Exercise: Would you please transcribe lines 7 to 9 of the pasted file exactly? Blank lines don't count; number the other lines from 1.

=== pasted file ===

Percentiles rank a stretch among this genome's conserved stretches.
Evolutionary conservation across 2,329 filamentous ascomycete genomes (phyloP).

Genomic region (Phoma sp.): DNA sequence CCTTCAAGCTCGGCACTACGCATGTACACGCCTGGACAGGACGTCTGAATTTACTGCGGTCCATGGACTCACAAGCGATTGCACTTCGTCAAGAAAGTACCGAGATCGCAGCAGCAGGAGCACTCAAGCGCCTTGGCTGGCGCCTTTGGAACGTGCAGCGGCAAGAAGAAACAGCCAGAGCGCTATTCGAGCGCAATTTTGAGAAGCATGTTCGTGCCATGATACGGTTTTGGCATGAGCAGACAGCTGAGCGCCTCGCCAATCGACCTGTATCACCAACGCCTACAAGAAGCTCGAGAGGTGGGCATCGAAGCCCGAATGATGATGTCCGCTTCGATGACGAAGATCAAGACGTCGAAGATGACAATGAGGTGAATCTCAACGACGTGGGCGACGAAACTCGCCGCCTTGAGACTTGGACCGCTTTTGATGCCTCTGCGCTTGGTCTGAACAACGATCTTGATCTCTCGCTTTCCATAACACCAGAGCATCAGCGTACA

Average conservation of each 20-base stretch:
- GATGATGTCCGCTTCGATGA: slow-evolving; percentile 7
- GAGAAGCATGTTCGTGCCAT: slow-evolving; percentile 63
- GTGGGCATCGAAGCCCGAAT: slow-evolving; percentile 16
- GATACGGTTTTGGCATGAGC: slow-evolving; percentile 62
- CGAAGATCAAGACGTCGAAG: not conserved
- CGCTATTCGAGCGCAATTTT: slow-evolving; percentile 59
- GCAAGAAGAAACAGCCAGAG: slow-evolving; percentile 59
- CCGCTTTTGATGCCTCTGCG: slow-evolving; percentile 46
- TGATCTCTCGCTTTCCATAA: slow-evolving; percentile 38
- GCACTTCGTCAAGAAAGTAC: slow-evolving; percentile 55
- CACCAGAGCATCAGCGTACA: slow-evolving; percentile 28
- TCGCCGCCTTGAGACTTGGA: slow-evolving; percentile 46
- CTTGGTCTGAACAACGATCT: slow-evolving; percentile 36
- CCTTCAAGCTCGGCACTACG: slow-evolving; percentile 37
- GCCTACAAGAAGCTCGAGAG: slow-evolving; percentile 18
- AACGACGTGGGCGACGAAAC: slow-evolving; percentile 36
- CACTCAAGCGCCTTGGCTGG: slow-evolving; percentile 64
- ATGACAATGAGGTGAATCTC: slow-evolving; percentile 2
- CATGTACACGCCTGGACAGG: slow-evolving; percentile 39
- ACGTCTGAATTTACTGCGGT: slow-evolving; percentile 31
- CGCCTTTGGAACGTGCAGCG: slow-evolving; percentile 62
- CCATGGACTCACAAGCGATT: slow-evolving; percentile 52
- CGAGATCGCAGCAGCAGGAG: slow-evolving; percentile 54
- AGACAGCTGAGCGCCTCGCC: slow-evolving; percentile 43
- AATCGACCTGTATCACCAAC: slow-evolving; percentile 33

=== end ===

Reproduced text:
- GTGGGCATCGAAGCCCGAAT: slow-evolving; percentile 16
- GATACGGTTTTGGCATGAGC: slow-evolving; percentile 62
- CGAAGATCAAGACGTCGAAG: not conserved